watercraft (Boating While Intoxicated).
The “Intoxicated” Element
Intoxication is defined as either:
1) Not having the normal use of mental or physical faculties by reason of the introduction of alcohol or drugs (also known as the impairment theory); or
2) having an alcohol concentration of 0.08 or more (also known as the per se theory).
Under the impairment theory the State must prove beyond a reasonable doubt that the accused has loss the normal use of mental or physical faculties. The State does not have to prove the accused lost the use of his/her specific normal/physical faculties. In other words, the State need not prove what is normal for the accused. However, your DWI criminal defense lawyer may present evidence the accused could not use his/her mental/physical faculties in a normal manner due to some reason other than intoxication (i.e. illness, injury, fatigue, weight, etc.).
The “While” Element
The majority of DWIs today include either a breath or blood test.
The test result measures the blood alcohol content (BAC) at the time of test. In order to obtain a conviction the State must prove the BAC was 0.08 or higher at the time of driving (under the per se definition of DWI).
Back to the Future – Retrograde Extrapolation
To accomplish this difficult feat, the State uses an expert to testify about Retrograde Extrapolation. Retrograde Extrapolation is, simply, going back in time. However, there is nothing simple about taking a single known BAC and connecting it to a previous known time. The State, in a manual published by the Department of Public Safety, acknowledges this problem admitting the alcohol concentration at the time of arrest could be the same, higher, or lower than the time of test. This is in large part because absorption and eliminate rates vary in persons and can be affected by a number of factors (e.g. if and when you ate food).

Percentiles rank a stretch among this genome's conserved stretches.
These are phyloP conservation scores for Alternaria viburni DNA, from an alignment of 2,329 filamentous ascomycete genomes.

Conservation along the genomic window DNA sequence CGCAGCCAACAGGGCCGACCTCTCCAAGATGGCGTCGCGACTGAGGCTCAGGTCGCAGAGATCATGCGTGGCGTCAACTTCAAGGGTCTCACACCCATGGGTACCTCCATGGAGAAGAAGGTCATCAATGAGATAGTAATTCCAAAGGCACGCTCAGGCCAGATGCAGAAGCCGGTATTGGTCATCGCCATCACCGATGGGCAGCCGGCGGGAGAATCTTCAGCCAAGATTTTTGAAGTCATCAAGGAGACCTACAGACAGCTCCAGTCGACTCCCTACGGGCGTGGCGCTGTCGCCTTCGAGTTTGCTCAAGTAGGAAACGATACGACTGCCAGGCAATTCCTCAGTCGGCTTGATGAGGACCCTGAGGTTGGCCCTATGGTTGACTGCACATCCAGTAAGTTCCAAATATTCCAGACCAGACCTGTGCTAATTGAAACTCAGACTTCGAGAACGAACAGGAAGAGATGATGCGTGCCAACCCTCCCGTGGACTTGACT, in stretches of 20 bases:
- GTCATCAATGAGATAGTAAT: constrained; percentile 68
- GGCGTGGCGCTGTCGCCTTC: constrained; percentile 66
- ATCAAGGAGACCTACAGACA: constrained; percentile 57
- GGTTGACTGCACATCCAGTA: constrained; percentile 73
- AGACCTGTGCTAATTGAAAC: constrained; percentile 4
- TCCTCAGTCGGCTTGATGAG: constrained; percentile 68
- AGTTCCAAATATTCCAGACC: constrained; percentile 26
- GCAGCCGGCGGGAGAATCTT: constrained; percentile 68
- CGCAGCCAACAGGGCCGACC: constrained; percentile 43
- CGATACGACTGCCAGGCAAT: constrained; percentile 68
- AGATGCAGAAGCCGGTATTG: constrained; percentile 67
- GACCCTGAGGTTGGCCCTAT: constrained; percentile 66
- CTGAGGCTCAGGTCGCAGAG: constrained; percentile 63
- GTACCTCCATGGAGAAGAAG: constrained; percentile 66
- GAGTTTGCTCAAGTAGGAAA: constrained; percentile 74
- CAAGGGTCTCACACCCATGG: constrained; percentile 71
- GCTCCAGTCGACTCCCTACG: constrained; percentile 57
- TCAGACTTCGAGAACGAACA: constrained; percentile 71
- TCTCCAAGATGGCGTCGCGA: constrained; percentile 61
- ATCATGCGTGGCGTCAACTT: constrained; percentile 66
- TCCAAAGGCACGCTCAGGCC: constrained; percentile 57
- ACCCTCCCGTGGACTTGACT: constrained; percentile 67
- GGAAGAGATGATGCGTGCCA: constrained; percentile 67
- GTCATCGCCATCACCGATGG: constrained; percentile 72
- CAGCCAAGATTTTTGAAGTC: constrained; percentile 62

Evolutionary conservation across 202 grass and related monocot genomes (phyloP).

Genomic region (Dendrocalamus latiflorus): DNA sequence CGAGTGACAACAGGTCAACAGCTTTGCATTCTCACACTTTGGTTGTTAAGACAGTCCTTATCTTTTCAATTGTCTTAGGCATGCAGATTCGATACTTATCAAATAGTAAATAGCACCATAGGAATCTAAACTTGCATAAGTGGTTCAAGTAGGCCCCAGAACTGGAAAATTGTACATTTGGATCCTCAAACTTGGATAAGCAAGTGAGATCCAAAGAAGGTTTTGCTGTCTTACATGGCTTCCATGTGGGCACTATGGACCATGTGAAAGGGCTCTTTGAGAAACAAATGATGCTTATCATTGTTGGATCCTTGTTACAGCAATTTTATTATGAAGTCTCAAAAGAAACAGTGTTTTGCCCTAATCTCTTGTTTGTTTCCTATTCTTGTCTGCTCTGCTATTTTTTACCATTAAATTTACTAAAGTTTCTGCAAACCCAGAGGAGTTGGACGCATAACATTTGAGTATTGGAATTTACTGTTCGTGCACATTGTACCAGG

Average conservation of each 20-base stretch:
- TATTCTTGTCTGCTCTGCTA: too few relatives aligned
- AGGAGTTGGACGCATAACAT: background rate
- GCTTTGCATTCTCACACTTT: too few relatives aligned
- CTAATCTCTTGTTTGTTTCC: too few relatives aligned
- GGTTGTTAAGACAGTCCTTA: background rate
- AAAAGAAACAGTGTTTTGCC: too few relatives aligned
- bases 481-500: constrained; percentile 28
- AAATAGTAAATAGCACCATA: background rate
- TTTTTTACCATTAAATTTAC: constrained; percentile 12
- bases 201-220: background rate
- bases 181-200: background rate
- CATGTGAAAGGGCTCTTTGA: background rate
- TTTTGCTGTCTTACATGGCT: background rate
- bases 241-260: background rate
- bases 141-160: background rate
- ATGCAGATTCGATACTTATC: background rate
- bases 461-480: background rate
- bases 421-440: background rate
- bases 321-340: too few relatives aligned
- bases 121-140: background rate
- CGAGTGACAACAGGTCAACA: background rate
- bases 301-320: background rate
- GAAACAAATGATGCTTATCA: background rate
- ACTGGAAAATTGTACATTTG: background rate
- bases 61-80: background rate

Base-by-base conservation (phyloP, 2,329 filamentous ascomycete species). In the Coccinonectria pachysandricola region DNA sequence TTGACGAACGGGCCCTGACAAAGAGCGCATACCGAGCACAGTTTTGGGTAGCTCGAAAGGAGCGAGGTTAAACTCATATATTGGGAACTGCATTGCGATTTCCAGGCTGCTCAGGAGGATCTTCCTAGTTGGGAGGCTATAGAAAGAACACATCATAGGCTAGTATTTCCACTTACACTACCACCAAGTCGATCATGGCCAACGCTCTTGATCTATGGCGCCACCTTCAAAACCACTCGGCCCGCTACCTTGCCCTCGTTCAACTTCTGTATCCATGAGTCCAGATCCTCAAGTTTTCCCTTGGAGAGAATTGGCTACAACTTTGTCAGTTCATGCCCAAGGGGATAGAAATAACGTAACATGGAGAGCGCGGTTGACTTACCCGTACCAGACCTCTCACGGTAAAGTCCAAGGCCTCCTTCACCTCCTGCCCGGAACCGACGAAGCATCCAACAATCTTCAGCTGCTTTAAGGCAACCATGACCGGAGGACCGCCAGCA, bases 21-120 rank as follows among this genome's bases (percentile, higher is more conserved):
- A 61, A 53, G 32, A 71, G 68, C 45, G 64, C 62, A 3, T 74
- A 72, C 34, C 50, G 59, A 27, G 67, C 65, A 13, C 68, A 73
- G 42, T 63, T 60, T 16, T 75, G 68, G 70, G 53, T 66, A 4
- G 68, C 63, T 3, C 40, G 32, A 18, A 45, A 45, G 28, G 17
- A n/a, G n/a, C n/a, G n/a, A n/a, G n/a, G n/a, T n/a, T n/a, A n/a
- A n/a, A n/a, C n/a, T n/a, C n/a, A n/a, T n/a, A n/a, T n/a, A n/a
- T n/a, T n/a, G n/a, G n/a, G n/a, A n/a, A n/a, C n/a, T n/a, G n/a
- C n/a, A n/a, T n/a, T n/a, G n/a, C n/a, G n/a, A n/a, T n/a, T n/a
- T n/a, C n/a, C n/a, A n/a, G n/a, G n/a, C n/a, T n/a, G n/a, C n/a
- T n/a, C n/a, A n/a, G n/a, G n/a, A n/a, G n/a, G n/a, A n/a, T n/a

When is Retrograde Extrapolation Admissible in Court?
Courts have held retrograde extrapolation is scientific evidence, despite much criticism from the leaders in the scientific community. As scientific evidence in order for it to be relevant, reliable, and admissible the State must show: the underlying scientific theory to be valid; the technique applying the theory to be valid; and the technique properly applied on the occasion in question.
The State’s Expert should be able to: apply and explain the theory with clarity; explain the difficulties associated with the theory; demonstrate awareness of the risks associated with the theory; and clearly and consistently apply the theory. Additional factors, at a minimum, should also be considered, such as: the length of time between the offense (driving) and the test; number of tests given; known characteristics of the accused (e.g. person’s weight; gender; typical drinking patterns; tolerance; how much the person had to drink; what the person drank; what time the person began drinking; what time the person stopped drinking; how much and what the person had to eat).
If the State cannot meet the requirements above, testimony regarding what the BAC may have been at the time of driving, your DWI defense attorney should argue the results are inadmissible. While the State may still pursue the DWI under the impairment theory (i.e. loss of normal and mental faculties), their ability to prosecute under the per se theory (0.08+) may be significantly limited.
So when the officer is asking you questions about what you drank, how long you drank, time you drank, what you ate, time you ate, etc. he or she is gathering evidence against you. Evidence to be used by the State in the form of retrograde extrapolation.